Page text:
Sustainable Konbit shelter replaces home destroyed by Haiti earthquake

August 4, 2017 by  
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Many Haitians are still trying to rebuild their lives seven years after a powerful earthquake devastated much of the country . Thankfully, organizations like Konbit Shelters are helping local communities build sustainable homes that are designed to be resilient against future natural disasters. The Konbit team has just finished work on House Louisana, a multi-family home built by locals with a variety of locally-sourced, sustainable materials . Located in the community of Cormiers, House Louisana was built in collaboration with the local community, along with Oficina Design and the Heliotrope Foundation . The home was built for Mama Louisana and her extended family, who lost everything in the deadly 2012 earthquake. The family has been living in a temporary shelter every since. Related: Konbit Super-Adobe Shelters are Helping a Rural Haitian Village Rebuild In order to rebuild a space secure enough for her and her extended family, the design team chose to go with locally-sourced materials with strong, resilient qualities. Local guadua bamboo was the main building material, and was used in the structure’s supports and roof. Earth and natural fibers were used to create the walls, implementing the local practice of “bahareque” or constructing with natural mud or earth . The design aesthetic was cultivated in accordance with the local Haitian vernacular, including a double-pitched roof, open-air front porch, and plenty of outdoor space surrounding the home for socializing. On the interior, a central patio is surrounded by the living room, bedrooms and a kitchen. Since there is no electricity, windows and open cutouts were placed around the home for optimal natural light and air circulation. The high, inverted ceiling also aids in air circulation. On the exterior, the roof’s eaves jut out over the home considerably in order to distribute rain away from the main living area and porch during tropical rain storms. The low-tech, but efficient features used in the project were taught to the crew of local builders who helped with the project so they can be implemented in future sustainable constructions in the area. The home was built in just four months and was funded by a Kickstarter campaign. + Konbit Shelters + Oficina Design Images via Oficina Design

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Sustainable Konbit shelter replaces home destroyed by Haiti earthquake

Beautiful bamboo building withstands floods and storms in Vietnam

July 13, 2017 by  
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Architecture firm RÂU ARCH created this beautiful thatched roof building burrowed deep into the lush rainforests of Vietnam. The MOOC Spring building is designed to accommodate the many visitors that come to the nearby natural springs. Due to the reoccurring storms and floods in the area, the architects chose to use a combination of locally-sourced stone, timber and bamboo , along with traditional building techniques in order to create a resilient structure able to withstand the harsh climate. The building was designed as an addition for an adjacent resort and houses a restaurant and lounge area. In addition to using locally-sourced materials in its construction, the Mooc Spring building was also built using traditional methods. The circular shape was chosen to withstand harsh winds and the building sits on a base made out of local stone. The first floor contains utility rooms as well as the kitchen and bathrooms. Related: Luxurious bamboo beach bar and restaurant bolsters spa in Vietnam The upper level, which houses the reception area and restaurant, was constructed using timber and bamboo . Although concrete pillars were used for optimal strength, they were wrapped with honey-hued nulgar bamboo for added resilience and of course, for its beautiful aesthetic. The local material was woven throughout the building in various intricate patterns and details to create an atmosphere that would blend in with the natural surroundings. The interior space is exceptionally well-lit thanks to the large glass skylight in the thatched roof that floods the interior with natural light . + RÂU ARCH Via Archdaily Photography by Hùng Râu Kts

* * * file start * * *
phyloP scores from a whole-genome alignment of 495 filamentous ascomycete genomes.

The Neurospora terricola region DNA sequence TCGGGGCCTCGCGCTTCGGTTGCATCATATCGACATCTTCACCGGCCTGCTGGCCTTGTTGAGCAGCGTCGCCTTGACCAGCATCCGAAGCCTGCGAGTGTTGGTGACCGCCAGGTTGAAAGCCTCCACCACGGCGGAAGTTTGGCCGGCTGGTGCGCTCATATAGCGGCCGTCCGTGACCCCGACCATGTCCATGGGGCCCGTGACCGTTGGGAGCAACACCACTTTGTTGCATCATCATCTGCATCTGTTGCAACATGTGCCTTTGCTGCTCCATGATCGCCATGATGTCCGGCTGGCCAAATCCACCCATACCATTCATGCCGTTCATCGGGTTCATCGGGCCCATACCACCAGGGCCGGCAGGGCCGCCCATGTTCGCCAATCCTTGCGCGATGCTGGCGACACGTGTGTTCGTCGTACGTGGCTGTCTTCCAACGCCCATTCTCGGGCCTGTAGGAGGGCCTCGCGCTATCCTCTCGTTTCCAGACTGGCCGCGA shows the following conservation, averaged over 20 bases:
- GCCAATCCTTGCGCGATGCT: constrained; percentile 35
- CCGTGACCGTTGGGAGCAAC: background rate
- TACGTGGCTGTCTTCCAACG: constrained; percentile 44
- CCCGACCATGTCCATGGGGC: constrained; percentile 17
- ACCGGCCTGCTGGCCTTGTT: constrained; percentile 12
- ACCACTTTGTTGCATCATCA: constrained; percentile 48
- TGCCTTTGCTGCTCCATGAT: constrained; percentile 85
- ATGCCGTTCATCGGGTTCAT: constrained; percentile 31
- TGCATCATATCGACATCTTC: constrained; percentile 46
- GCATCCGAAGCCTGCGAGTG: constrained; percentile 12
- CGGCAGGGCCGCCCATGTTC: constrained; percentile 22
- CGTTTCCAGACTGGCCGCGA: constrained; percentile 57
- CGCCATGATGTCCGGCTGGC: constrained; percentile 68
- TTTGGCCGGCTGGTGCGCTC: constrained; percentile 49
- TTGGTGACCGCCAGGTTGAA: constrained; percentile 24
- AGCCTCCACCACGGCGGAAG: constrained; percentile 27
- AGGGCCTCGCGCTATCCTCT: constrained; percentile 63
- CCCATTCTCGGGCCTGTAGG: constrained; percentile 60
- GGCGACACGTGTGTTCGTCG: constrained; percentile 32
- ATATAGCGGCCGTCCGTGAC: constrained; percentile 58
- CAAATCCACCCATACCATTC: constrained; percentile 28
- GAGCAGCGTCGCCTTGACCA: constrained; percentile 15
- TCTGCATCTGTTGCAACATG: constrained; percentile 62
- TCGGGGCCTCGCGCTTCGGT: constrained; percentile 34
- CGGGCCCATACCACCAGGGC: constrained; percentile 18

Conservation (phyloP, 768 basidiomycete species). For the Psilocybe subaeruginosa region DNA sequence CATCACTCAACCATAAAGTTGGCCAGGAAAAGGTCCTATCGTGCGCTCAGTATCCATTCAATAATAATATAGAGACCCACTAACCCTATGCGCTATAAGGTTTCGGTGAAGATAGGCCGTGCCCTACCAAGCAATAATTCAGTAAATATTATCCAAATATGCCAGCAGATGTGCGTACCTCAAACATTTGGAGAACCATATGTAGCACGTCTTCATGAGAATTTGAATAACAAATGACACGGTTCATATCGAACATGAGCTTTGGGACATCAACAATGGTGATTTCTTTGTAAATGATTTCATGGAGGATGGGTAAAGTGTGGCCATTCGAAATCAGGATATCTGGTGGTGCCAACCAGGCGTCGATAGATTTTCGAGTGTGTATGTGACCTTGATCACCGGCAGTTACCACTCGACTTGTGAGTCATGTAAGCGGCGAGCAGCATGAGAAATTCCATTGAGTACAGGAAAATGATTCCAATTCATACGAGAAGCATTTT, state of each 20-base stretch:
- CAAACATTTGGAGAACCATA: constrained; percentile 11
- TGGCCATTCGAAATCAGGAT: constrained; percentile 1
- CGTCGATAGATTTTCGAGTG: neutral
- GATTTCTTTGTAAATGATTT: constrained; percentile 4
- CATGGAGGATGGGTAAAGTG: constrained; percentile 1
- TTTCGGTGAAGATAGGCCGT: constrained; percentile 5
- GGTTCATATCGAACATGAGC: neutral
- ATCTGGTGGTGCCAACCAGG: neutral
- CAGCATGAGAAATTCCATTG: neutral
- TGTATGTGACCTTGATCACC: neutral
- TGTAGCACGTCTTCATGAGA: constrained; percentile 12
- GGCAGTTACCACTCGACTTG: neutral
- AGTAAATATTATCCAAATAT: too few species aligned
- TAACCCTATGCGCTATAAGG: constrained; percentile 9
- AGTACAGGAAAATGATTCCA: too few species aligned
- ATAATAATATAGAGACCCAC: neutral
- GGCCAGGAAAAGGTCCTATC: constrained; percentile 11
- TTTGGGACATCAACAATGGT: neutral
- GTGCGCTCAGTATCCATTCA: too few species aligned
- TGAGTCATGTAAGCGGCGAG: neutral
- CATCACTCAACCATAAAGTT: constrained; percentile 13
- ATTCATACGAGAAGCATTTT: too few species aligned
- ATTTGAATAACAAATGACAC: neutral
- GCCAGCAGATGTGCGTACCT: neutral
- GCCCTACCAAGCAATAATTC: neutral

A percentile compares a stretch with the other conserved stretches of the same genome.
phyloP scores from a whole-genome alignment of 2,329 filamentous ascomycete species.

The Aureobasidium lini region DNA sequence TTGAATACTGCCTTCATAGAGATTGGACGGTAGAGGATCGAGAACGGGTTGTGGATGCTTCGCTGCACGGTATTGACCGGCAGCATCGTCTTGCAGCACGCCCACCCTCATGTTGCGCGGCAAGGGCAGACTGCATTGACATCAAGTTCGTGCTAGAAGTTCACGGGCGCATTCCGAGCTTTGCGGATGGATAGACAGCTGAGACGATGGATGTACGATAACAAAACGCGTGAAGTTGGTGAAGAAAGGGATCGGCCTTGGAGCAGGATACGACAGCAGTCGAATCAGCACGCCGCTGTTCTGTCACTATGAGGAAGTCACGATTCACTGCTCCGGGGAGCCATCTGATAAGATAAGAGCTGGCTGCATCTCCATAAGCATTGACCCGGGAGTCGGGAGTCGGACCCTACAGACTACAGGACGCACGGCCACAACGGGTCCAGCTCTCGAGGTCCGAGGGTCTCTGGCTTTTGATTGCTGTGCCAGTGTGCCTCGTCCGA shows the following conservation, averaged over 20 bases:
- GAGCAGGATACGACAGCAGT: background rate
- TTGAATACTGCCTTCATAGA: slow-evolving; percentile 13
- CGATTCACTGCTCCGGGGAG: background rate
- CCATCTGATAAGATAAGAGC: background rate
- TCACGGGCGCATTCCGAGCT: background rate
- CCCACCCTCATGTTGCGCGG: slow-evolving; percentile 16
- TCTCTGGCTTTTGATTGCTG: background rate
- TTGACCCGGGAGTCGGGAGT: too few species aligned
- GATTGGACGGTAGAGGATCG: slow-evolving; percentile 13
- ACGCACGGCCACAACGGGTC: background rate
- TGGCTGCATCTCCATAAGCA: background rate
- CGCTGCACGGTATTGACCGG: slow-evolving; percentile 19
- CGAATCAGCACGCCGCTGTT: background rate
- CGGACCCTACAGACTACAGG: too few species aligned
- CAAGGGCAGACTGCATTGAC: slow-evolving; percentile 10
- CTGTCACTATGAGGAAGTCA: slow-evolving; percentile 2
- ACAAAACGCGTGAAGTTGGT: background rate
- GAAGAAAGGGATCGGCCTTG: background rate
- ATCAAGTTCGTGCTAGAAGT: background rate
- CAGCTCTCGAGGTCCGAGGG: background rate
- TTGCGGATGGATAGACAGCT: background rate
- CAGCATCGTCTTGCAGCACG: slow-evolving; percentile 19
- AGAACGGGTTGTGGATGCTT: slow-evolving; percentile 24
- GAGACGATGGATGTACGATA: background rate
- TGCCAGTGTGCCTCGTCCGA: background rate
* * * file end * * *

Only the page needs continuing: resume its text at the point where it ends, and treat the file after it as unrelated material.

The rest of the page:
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Tile shelter protects ancient inscriptions on China’s Thousand-Buddha Cliff

May 10, 2017 by